It’s pretty clear we won’t have a normal upfront this year. As Horizon Chief Investment Officer Dave Campanelli recently told MediaPost’s Brand Insider, “I don't think there's literally any chance the upfront happens on that normal May/June timeline.”
It’s pretty clear the large buying agencies don’t have consensus among their clients on what to do. On IPG’s earnings call earlier this week, CEO Michael Roth said it was hard to predict clients’ ad spending plans: “If you want to, call them schizophrenic. One day they cut things dramatically, the next day they feel it's a good time to build brands and get messaging out there.”
I strongly suspect that TV ad spend not committed to the upfront — or being saved by advertisers and dropped to their bottom line — is going into scatter, possibly with plans to change future upfronts forever. “I've heard people talk of placing 4Q into scatter and shifting everything to a calendar upfront,” Campanelli said in the same interview cited above.
Which means TV ad sellers are in a good spot to sit back and wait. Most want more certainty on their fall and winter programming, from live sports to prime time, before they try to do massive deals at wholesale prices. In the meantime, they will get better pricing in scatter, have plenty of inventory to sell with so many more viewers at home sheltering and watching TV — and can do one-by-one deals with individual clients (and their agencies) that choose to break ranks from a group-managed upfront.
As ViacomCBS president and chief advertising officer Jo Ann Ross told Variety earlier this week, “We will be ready whenever they want to come to us.”
This year’s upfront will devolve into three parts:
The first will be smaller upfronts over the summer by some large agencies on behalf of a subset of their clients.
Second will be one-off, client-specific deals done network by network over the course of the calendar year to serve the particular needs of that advertiser.
Third will be a massive shift of spending from upfront into scatter, with the majority of all TV advertisers opting to spend most of their money closer in time to their campaigns launches when they have more certainty on consumer attitudes and inclinations, their own business capabilities and the inventory they are buying.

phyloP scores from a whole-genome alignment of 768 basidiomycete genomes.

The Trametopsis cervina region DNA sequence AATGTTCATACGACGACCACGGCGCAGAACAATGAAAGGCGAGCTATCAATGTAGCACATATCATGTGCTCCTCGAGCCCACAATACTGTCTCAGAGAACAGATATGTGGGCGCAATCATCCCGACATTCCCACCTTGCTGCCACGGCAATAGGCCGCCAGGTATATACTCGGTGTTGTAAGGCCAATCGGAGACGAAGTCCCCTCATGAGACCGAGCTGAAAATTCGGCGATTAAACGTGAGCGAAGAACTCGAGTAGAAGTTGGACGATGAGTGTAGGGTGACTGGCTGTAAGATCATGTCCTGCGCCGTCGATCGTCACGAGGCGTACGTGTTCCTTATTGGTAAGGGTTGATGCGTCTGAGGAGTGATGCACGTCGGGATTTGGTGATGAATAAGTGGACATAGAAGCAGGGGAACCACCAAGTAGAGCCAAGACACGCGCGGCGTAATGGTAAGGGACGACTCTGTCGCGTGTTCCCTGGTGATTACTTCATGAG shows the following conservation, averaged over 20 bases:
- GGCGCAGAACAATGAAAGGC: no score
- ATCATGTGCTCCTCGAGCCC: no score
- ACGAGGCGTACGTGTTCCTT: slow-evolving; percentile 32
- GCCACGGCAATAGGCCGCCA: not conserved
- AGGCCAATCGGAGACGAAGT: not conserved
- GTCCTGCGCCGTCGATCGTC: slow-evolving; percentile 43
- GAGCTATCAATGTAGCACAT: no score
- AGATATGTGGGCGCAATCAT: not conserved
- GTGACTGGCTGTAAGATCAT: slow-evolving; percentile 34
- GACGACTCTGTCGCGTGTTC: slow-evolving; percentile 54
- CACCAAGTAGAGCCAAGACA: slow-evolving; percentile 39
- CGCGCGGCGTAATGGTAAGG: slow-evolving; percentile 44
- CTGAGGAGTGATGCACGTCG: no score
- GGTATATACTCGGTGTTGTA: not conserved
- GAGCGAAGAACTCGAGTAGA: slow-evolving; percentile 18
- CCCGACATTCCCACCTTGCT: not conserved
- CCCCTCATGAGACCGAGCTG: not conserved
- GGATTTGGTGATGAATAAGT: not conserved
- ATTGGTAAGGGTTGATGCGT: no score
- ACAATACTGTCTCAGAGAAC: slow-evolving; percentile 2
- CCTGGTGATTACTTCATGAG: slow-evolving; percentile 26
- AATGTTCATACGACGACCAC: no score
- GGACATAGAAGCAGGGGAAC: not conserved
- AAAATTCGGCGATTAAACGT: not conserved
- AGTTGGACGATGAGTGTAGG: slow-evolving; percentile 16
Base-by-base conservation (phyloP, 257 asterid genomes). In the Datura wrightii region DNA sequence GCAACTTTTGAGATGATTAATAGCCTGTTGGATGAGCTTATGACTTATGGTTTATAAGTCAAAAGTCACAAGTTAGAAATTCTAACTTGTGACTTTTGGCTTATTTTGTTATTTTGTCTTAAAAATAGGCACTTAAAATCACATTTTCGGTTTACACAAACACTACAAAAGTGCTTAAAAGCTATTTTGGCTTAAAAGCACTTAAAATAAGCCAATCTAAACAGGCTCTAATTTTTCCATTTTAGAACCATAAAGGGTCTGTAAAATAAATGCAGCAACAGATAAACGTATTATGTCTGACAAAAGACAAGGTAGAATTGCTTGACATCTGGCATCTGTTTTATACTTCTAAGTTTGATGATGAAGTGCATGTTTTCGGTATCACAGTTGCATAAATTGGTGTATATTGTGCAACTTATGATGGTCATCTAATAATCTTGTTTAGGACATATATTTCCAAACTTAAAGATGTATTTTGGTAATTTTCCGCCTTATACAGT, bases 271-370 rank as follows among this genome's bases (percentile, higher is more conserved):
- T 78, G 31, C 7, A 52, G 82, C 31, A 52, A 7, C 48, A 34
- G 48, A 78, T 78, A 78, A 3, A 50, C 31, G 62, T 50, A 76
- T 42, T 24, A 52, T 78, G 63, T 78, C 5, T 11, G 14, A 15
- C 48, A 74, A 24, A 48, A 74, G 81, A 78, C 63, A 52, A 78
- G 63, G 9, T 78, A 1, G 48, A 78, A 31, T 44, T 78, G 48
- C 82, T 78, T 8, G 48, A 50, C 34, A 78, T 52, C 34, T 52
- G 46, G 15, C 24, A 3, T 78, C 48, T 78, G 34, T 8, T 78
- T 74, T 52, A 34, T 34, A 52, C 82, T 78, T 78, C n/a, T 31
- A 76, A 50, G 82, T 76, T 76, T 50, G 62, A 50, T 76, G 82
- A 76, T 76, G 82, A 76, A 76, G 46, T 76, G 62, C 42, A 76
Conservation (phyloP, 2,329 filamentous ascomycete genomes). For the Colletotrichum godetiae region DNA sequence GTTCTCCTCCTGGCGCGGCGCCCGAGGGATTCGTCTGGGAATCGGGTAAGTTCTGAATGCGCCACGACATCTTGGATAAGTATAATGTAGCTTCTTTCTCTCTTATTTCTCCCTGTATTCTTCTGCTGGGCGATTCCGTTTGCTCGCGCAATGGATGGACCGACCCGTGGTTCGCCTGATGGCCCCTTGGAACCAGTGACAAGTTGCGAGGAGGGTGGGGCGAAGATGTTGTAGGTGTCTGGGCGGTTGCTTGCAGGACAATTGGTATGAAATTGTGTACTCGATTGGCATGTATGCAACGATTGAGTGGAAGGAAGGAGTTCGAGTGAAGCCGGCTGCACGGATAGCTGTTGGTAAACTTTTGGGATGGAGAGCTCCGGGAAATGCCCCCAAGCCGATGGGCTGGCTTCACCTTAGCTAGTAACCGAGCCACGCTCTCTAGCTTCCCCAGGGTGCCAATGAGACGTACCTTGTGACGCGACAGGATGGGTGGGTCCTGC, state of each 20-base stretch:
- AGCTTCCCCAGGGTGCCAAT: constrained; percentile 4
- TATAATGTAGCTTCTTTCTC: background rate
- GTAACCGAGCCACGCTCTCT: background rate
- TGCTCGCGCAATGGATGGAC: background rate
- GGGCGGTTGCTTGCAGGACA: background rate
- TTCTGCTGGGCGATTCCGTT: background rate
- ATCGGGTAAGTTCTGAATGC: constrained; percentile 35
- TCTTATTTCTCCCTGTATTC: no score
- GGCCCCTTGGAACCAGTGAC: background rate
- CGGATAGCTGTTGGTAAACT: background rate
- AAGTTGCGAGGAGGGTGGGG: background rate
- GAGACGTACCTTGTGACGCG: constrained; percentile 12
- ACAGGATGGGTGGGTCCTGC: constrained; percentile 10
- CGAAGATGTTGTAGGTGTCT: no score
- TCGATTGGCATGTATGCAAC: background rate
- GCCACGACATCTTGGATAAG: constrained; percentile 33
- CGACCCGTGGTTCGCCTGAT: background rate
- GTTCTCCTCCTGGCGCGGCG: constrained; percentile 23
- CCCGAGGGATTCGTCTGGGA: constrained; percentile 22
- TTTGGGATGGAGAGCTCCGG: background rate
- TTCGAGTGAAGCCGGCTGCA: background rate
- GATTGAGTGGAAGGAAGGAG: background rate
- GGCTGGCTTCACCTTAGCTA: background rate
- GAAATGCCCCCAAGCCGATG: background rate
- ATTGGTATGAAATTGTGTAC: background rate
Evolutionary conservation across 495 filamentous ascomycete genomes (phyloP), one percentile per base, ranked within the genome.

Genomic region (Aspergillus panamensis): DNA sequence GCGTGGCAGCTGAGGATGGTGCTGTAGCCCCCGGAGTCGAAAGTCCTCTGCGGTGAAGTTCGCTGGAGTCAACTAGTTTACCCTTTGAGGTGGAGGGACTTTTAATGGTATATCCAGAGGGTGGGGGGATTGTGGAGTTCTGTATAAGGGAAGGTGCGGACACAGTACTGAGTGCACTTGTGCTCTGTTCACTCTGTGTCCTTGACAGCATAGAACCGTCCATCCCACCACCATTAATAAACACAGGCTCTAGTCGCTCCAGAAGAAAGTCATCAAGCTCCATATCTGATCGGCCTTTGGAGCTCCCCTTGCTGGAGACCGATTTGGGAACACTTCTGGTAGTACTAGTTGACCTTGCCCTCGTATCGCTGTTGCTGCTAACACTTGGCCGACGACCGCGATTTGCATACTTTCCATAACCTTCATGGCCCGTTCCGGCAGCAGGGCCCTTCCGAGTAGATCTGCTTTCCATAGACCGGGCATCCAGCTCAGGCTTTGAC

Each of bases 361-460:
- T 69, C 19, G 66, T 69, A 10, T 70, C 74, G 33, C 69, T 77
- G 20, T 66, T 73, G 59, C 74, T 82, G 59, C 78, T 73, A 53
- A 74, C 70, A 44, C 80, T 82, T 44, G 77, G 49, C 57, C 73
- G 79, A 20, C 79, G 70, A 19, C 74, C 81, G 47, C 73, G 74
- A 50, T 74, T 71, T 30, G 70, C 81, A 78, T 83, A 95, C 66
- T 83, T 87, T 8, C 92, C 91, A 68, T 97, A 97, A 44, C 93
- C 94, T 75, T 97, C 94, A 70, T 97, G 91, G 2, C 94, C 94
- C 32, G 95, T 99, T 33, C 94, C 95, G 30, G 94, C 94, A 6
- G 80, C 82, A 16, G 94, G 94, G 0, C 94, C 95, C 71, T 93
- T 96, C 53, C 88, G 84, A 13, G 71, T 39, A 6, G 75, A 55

Given where we are today, as well as the recent changeovers in leadership at a number of large buying shops, I think the above scenario has a very good chance to play out. If it does, here are three big implications for the market:
Upfronts will never be the same again. If the upfront breaks into parts, all the king’s horses and all the king’s men won’t be able to put it back together the same way again. Too many market participants, even if only a minority of them, will find that a broken upfront is better for their businesses.
Perpetual scatter will become the new center of the TV ad market. It will be years before TV networks have as much predictability about their future programming and ratings as they had in years past, if they ever have it again.
Mid-year annual upfronts won’t make as much sense anymore. And most of the sellers will learn that they can make more money in scatter. And, as they invest in more technology to drive their predictive analytics, yield management and automation, they will then realize they'll have more certainty and control in a more just-in-time selling world.
TV and digital ad spend will be much more closely aligned. Virtually no appreciable pure digital ad spend is committed in big upfronts like TV. The more that TV ad spend shifts to just-in-time, the more it can be coordinated with search, social, digital video and OTT campaigns. This will make video ad buying more truly holistic and make it much easier for clients, agencies and media owners to plan, buy, measure and optimize all their advertising.
What do you think? Will scatter be the new center of the TV ad world?